Djerba's geographical position, slightly away from the continent but sufficiently away to be sheltered from invasions, explains the island-refuge role that it has played throughout its history; sheltering many minorities and belonging to one of the principal primitive populating centres in North Africa. Throughout its history it sheltered fugitive Jews after the destruction of the temple of Solomon. Both catholic and orthodox Christians lived there together in harmony. Moreover, the two churches in Houmet Essoug still justify that. As far as Muslims are concerned, the island was a refuge for Ibadism, a minority Muslim doctrine. Berber individualism which is has always been in rebellion adopted it essentially to serve its egalitarian and puritan religious conceptions which are in harmony with the Berber soul marked with fevered asceticism.
Starting from the IXth Century, the island was divided between two main Ibadi parties, namely the Wahabi who are the supporters and followers of Imam Abd El Waheb who succeeded to his father Rostom, and the Nokkari, Enoukkar also known as the Mestawa, who are the followers of Yazid Ibn Fendin. The dispute that was triggered between the Ibadi of the Maghreb was mainly about the issue of Imama transmission with one party opposed to the hereditary transmission of power and the other approving it. Actually, only the Wahabi still live on the island. The Nokkari were converted to Malikism
In order to preserve their identity which was sometimes crushed and subdued to secrecy, the Djerbians founded the Azzaba organization which stands in for the power of ancient Imams under the reign of a non-Ibadi. This organization, which was founded by Abou Zakaria Feyçal Ibn Abi Messouar, made it possible to preserve the Ibadi pacifically without endangering the Sultan who had no reason to struggle with them.
The Azzaba lasted for nine centuries in Djerba before collapsing. It takes the shape of a big religious and social institution that manages the community and its life as well as that of individuals. During the XIXth and the XXth Centuries, the island witnessed radical internal changes. In fact, the authority of the Azzaba organization was reduced little by little with the expansion of Malikism, especially in Houmet Essoug and the zones of the Nokkari; i.e., in the north and part of the centre and the south-west of the island. The Wahabi party which dominates the remaining of the island, however, remained attached to Ibadism.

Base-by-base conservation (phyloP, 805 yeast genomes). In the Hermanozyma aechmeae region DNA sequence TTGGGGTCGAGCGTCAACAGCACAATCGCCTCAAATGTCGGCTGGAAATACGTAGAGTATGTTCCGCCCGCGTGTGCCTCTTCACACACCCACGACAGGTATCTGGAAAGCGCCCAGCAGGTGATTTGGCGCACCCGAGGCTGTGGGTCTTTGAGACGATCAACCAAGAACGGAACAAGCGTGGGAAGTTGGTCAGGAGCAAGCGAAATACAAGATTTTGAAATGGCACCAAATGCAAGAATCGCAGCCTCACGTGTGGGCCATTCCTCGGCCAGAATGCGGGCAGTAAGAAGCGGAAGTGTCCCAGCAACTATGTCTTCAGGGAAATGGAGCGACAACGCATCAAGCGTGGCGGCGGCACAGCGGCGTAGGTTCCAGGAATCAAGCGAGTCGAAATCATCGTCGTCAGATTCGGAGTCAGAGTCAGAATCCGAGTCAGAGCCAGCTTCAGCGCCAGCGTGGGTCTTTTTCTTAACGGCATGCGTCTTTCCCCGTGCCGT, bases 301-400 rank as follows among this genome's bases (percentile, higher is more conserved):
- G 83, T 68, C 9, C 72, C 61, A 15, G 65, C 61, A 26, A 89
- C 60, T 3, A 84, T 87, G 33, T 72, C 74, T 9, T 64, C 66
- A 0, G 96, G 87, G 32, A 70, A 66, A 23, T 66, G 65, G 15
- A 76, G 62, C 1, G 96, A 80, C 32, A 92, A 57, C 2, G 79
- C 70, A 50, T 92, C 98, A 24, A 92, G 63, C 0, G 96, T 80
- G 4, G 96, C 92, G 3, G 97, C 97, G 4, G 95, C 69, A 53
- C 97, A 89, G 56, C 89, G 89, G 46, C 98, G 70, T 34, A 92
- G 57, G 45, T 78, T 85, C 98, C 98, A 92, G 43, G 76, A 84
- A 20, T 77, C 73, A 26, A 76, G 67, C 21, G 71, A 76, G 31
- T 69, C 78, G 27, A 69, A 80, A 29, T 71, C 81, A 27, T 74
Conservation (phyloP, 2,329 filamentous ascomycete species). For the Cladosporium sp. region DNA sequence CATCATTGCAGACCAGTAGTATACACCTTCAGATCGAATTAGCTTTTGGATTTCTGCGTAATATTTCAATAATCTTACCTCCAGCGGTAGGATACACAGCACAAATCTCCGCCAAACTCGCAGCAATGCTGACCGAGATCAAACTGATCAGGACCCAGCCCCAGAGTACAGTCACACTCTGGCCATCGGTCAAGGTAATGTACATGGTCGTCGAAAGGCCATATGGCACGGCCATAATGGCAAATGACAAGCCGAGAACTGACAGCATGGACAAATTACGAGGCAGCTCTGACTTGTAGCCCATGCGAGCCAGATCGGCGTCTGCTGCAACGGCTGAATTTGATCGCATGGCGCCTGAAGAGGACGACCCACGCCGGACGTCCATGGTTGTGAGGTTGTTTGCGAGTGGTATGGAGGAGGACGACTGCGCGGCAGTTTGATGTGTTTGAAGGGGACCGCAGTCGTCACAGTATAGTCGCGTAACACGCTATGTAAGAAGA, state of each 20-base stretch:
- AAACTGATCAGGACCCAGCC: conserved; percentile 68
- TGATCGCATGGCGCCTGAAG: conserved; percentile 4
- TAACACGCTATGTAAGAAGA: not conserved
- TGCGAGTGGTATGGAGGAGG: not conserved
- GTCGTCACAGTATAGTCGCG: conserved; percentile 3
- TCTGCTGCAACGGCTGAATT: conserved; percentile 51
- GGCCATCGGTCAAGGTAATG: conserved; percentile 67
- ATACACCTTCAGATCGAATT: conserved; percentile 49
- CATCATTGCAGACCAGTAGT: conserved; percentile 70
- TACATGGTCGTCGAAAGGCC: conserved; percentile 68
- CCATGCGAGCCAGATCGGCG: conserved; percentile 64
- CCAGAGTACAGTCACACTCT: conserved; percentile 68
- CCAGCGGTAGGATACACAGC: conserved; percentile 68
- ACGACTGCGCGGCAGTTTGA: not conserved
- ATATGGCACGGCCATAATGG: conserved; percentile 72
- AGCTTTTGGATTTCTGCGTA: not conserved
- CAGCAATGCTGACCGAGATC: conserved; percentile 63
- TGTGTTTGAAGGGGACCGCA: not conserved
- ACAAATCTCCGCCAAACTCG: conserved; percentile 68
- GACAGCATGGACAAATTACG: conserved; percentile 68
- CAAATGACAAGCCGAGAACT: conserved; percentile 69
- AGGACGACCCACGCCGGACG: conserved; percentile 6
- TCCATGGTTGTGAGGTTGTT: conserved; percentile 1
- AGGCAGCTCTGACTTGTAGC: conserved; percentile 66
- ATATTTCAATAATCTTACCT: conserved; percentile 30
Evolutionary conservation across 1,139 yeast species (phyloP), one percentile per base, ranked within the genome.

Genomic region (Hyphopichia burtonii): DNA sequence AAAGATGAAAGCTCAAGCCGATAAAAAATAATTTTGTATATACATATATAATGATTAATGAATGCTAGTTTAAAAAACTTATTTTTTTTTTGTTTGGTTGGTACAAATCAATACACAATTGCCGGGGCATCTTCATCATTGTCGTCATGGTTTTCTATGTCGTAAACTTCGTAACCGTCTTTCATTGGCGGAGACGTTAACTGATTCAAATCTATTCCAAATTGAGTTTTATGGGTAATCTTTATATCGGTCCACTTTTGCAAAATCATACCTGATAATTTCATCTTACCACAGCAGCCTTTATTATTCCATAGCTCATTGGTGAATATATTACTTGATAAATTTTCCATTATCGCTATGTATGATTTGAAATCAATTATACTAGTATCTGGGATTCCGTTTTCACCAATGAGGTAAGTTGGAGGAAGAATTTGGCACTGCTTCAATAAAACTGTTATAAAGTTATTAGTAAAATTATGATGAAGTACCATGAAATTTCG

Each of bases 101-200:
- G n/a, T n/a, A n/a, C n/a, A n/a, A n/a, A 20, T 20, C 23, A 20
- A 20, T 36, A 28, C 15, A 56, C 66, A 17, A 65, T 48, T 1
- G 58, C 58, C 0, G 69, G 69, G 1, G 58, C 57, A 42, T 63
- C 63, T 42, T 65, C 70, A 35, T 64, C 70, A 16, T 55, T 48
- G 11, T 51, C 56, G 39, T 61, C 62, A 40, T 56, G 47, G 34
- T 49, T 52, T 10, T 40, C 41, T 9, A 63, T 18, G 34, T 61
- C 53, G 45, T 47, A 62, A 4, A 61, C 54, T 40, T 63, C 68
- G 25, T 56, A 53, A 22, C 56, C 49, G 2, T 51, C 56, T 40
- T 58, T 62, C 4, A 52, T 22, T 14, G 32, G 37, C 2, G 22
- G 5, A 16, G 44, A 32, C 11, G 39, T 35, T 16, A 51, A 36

A black minority lives on the island and they were converted to Islam. A large Jewish community lives in Djerba since many centuries. They practice their rites while coexisting with the Muslim majority. A large number of synagogues justifies this fact. Jewish people go to the closest synagogue to their home everyday to pray. They also go there during celebrations which are numerous. It is also during these occasions that internal community affairs are examined.
Among the Jewish rites we can cite the annual pilgrimage. The Ghriba synagogue is a pilgrimage place to which masses of pilgrims come together from all over the world every year. When entering the synagogue, every pilgrim lights a candle, makes a wish to the Ghriba, then walks to the end of the internal room till he reaches the cupboard where rolls of the Torah are kept and kisses its doors. At the end of the visit, the pilgrims go back to the anteroom of the synagogue one by one and ask the monks gathering at the entrance to make a prayer in honour of their dead, then they drink a cup of fig alcohol, called Boukha, with nuts.
The origin of the name of Ghriba synagogue is surrounded with mysteries and legends that are transmitted by the Jews of Djerba concerning a young woman who used to live alone and who after she died the villagers realized that she was a saint and built a synagogue on the same place of her hut. Yet, the importance of the Ghriba lies in the fact that it is the most ancient Jewish synagogue in the world.
The procession of the Mnara, which is an imposing hexagonal pyramid on the five degrees of which the symbols of the Jewish tradition are inscribed, is among the annual pilgrimage rituals of the Ghriba. In the afternoon, the Mnara, covered with cloths that are later sold in auction to the pilgrims, is placed in the courtyard of the caravanserai. Later is taken in procession by the crowd of pilgrims in order to make the tour of the synagogues that are still active in Hara Esghira.
The Jews of the island use many prophylactic objects against the bad eye like the necklace of diverse amulets hung to the wall, drawn or moulded hands on doors, and fish of different shapes suspended at the entrance of houses or figuring on wrought iron on doors or windows.

<<  April 2024  >>
 Mo  Tu  We  Th  Fr  Sa  Su 
  1  2  3  4  5  6  7
  8  91011121314

Designed and created by Serviced © Djerba Museum © 2010